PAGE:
To make sure our support team (mostly) deals with issues worth their time, we use Copilot ourselves - for which Matt owns the source materials.

Why support owns more than just tickets

At the core of good support is knowledge. Knowledge on how to do something, knowledge on data the user can’t access, etc. That knowledge mainly exists in two places:

  • The heads of support workers
  • Documentation

These have a problem: Support workers have limited resources and work hours. Users don’t like to read docs. But using AI, we can surface the knowledge from the docs in more and more interfaces.

AI impact on support

Matt owns our documentation, which effectively means he owns two in-product surfaces:

  • HelpHub (our resource center)
  • Copilot (our AI chat)

Both feed on our documentation, which makes our docs an important part of deflecting the solved problems.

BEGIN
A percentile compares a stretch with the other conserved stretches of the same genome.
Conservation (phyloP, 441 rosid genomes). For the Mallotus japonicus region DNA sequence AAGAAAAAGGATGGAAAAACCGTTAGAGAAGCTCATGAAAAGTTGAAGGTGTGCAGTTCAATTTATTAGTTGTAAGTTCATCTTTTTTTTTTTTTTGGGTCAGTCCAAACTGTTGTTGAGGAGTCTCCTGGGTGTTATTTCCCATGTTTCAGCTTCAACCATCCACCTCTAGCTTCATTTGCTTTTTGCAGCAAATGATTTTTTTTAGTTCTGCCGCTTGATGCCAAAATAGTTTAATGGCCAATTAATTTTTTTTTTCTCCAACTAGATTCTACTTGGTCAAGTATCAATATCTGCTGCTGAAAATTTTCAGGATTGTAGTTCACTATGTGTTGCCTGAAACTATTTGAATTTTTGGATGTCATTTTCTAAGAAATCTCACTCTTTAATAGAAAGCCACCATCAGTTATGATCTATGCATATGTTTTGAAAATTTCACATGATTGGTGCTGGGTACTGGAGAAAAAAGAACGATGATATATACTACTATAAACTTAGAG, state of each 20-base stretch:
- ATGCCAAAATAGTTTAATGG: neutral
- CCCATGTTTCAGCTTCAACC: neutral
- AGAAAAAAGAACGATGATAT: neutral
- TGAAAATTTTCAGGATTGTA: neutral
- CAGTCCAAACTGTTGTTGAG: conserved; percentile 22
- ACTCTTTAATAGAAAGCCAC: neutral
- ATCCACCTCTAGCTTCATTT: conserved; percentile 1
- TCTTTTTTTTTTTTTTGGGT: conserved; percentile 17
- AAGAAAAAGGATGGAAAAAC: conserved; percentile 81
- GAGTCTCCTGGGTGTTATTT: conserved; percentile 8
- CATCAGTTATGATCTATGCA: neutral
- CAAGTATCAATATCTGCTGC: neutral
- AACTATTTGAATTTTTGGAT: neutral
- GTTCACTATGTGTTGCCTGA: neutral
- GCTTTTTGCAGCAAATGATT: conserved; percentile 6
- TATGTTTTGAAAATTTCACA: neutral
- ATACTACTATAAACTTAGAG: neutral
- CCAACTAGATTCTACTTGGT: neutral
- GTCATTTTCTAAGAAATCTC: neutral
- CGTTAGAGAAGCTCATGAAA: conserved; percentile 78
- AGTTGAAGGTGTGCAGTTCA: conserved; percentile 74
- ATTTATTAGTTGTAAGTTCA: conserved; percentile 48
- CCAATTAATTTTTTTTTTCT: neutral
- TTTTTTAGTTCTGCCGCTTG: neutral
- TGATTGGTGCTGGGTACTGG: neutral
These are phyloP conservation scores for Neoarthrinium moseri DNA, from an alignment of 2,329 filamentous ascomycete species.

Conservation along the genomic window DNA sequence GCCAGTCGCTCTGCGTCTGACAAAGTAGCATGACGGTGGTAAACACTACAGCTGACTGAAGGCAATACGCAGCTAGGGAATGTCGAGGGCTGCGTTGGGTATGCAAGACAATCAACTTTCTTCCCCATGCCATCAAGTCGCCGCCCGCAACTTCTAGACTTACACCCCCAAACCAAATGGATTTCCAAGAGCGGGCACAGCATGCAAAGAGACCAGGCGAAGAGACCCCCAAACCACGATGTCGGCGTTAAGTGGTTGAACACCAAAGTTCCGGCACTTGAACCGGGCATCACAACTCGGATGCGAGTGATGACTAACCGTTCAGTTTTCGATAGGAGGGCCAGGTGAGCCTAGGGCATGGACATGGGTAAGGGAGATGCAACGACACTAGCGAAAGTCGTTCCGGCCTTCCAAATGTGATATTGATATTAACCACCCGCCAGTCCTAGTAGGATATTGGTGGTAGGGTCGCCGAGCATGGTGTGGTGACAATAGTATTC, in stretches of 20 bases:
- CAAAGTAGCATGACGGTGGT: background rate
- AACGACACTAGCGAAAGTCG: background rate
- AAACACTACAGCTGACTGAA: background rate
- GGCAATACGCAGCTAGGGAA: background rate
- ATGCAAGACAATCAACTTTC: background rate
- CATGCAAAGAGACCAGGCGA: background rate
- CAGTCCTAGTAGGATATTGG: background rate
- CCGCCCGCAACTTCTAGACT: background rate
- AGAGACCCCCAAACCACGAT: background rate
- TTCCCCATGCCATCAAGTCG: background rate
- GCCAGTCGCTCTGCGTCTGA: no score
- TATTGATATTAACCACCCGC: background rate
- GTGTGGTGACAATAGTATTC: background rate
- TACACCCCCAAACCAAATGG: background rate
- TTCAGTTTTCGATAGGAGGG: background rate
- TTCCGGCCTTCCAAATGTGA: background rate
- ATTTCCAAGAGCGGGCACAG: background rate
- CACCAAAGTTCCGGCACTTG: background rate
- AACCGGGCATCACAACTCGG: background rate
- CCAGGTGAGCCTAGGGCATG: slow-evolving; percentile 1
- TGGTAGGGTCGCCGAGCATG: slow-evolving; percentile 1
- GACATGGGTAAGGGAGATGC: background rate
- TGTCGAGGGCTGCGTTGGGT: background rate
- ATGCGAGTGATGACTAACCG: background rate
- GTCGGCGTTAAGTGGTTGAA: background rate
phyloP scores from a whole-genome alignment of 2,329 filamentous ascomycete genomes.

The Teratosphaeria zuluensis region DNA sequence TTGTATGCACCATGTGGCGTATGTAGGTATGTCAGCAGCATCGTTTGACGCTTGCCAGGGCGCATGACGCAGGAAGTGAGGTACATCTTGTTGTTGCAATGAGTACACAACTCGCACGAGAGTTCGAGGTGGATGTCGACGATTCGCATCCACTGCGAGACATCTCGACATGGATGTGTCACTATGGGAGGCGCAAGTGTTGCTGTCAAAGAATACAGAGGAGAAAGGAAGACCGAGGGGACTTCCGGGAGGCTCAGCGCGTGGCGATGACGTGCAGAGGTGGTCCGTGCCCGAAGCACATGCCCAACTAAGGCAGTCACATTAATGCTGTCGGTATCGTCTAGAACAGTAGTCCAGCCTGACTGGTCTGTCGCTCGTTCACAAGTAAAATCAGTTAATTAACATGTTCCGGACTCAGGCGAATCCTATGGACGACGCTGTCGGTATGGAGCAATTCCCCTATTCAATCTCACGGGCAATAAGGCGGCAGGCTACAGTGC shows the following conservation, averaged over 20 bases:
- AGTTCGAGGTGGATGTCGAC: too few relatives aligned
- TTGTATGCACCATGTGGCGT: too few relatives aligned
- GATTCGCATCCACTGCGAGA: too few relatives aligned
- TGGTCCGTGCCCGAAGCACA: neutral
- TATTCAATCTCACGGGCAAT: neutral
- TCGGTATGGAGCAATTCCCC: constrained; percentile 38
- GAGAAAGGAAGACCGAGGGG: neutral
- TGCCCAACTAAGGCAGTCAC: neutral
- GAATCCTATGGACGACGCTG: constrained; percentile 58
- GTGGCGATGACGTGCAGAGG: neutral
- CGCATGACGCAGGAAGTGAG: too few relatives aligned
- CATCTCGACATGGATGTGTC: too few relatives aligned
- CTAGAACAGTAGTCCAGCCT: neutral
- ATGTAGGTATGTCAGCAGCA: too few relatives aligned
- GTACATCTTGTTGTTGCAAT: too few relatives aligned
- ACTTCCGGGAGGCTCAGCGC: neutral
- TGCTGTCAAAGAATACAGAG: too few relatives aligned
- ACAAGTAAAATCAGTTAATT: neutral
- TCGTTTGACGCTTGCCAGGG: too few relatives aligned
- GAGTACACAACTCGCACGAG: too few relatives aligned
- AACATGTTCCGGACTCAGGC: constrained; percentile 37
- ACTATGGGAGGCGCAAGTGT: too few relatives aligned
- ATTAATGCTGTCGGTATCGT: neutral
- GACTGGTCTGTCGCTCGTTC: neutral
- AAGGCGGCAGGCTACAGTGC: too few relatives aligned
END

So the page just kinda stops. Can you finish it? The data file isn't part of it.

Matt effectively manages a 24/7 support agent that lives inside our product and handles easy questions users could answer themselves. Imagine hearing a decade ago that support owns surfaces inside the product!

Now, if you hired a new human agent, you’d probably start by teaching them how your product works, then told them the answers to the most common questions and finally taught them how to do more complex things using the tooling you have.

Training Copilot is similar:

  1. First, you point it at your documentation and it learns it.
CommandBar Copilot training

Then you give it answers to the most common questions.

CommandBar Copilot answer
  1. Then you can teach it your tools and processes by connecting it to APIs and instructing it with workflows:
CommandBar Copilot workflow

Because capabilities like these now exist, we believe that in the age of AI, support functions will increasingly own an AI system they create content for and optimize.